This is my first “official” blog post; I’ve been coming up with ideas on what to write about and erasing them as one with anxiety does. I want this blog to be perfect, but why? Maybe it’s because of the mere idea that someone may relate to it and need the information or just my fear that someone in my micro circle will see it and read it. Then I realized, what if someone needs this? Therefore this is for you, my battle buddy (a phrase from my Army days)!
I believe I live in a state of anxiety at times. I stay alert to the world around me, and if I find relaxation, I feel guilty about my laziness. My mind, meant to send signals to protect me, becomes the thing I need protection from. What could be more fitting for my first blog post than to write about the strategies I use to combat my mental illnesses.
- Speak openly with me. Now I know this sounds strange but hearing my voice has grounded me in a state of panic or disassociation. Sound is one of the five grounding strategies. This also helps me organize my thoughts and create my action plan.
- Deep breathing. This has always sounded so cliché, but it truly makes sense. When we are panicking or stressed, our brains send signals to our bodies to protect us. We speed up breathing to help us react quickly and conserve energy. This is helpful in situations such as outrunning a sabertooth tiger. Not getting paperwork complete or emails sent on time. I promise that 99.99% of the time, your work will turn out better if you aren’t panicking.
- Reminding myself that it’s my life and I’m in control. As stated above, our mind and body react because of biology sometimes. Taking time to think about why we are depressed, stressed, panicked, etc., can be very beneficial in finding ways to treat these illnesses. My daily affirmation, which has become an hourly affirmation, is “I control me; this environment doesn’t.” This has done wonders for my dissociation since it gives me back a sense of control over my brain and body.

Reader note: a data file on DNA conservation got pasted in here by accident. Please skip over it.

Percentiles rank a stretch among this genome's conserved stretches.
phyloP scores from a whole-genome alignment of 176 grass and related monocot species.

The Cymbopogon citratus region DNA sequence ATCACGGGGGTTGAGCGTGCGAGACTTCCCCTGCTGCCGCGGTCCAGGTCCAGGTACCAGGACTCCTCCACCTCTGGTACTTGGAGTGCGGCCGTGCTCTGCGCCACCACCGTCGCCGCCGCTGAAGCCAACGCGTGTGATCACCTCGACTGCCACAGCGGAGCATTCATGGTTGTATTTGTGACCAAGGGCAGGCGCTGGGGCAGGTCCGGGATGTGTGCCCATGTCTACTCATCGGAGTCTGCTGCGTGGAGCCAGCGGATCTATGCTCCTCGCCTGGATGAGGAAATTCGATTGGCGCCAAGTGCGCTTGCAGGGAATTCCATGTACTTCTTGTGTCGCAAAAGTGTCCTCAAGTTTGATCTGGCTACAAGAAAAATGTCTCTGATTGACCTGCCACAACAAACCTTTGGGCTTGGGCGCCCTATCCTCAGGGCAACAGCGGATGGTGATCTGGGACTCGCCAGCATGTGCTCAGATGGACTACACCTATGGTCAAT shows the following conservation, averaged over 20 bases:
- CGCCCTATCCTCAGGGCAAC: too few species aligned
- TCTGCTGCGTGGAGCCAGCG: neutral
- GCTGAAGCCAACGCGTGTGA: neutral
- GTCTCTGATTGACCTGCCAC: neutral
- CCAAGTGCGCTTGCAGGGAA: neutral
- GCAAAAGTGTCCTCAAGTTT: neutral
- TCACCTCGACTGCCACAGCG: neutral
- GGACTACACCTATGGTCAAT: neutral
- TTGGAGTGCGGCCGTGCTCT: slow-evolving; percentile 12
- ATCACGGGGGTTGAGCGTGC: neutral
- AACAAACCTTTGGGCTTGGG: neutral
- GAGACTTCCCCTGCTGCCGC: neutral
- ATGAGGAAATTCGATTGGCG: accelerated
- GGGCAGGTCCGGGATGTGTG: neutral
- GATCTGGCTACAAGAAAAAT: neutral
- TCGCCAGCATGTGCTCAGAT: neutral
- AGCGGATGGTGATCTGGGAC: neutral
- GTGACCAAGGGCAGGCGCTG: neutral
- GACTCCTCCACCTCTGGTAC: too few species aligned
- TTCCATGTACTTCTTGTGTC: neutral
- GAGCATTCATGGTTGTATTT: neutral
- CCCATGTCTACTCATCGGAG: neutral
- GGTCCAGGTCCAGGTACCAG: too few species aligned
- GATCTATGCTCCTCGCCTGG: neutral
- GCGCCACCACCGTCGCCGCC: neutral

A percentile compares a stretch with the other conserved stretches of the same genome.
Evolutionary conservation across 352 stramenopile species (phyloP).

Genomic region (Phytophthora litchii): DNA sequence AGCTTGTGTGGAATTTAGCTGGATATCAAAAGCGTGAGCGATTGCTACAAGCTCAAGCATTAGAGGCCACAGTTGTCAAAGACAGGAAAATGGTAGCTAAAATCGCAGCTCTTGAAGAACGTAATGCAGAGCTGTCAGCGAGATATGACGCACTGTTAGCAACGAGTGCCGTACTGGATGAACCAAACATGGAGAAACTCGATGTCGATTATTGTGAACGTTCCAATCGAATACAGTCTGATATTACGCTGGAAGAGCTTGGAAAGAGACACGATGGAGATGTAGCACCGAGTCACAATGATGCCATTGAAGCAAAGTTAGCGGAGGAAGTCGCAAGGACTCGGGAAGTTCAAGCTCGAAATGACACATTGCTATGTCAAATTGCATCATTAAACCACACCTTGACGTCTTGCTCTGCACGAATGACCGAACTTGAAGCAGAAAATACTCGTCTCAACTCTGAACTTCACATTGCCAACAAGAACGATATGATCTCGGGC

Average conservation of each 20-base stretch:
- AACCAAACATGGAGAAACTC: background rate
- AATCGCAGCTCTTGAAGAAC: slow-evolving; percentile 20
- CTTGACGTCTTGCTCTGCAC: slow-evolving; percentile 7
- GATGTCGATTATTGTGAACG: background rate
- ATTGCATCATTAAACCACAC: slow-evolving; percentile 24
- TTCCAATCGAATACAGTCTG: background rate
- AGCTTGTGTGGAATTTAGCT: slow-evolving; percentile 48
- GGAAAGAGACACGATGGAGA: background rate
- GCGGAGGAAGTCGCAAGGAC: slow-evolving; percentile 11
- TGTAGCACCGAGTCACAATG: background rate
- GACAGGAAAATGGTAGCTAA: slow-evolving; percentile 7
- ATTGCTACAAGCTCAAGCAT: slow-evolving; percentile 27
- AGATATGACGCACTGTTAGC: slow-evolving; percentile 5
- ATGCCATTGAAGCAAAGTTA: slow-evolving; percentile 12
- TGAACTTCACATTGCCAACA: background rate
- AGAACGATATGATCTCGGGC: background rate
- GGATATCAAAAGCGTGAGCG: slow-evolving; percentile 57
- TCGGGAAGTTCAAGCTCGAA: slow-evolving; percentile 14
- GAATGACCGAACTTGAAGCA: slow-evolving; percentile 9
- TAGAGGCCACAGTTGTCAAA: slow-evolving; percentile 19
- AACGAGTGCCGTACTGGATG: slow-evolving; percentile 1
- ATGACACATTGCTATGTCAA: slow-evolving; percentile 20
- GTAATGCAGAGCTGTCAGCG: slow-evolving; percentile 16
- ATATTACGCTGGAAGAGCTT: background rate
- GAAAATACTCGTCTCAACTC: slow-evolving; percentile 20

- Expressing my emotion. Society can be our biggest downfall; from a young age, we’re taught not to express emotions except the appropriate ones. This has primarily underdeveloped most of us. We don’t know how to express our sadness, anger, or stress, so it grows until it’s unbearable, and we lose control of it. I’m here to say it is okay to cry when you receive negative feedback. It’s okay to be angry that your ideas didn’t reflect how you pictured them. It is okay to feel stressed when you’re on a time crunch. So let yourself feel it and express it positively and regroup from there.
- Reach out and talk to someone I trust. I have a large support group (pros to being 1 of 8 kids), so I always speak with them. It isn’t just to discuss my challenges; most of the time, it’s to remind myself that I am loved and have people who care about me. Besides my therapist, who’s legally obligated to keep my darkest secrets, I have my partner Ericka (heart eyes, heart eyes for her). She may say she doesn’t know how to help me, but she honestly doesn’t understand the weight that lifts off me when I can cry in her arms or talk through things. She makes me feel as though I don’t have to carry my mental illnesses alone. There is ALWAYS someone there to talk to. I’m even there!
Before I wrap this surprisingly vulnerable masterpiece up, I want to say that everyone has ways of coping and that if it ain’t broke, don’t fix it. There is also a vast difference between healthy and non-healthy coping. None of your strategies should ever risk life, limb, or eyesight. You should also always consult with medical professionals about mental health help.
If you’ve found some strategies that help you and would like to share them, then post a comment. Knowledge is power! Thank you for sharing my life journey, and if you want more content, don’t forget to subscribe and follow me on social media.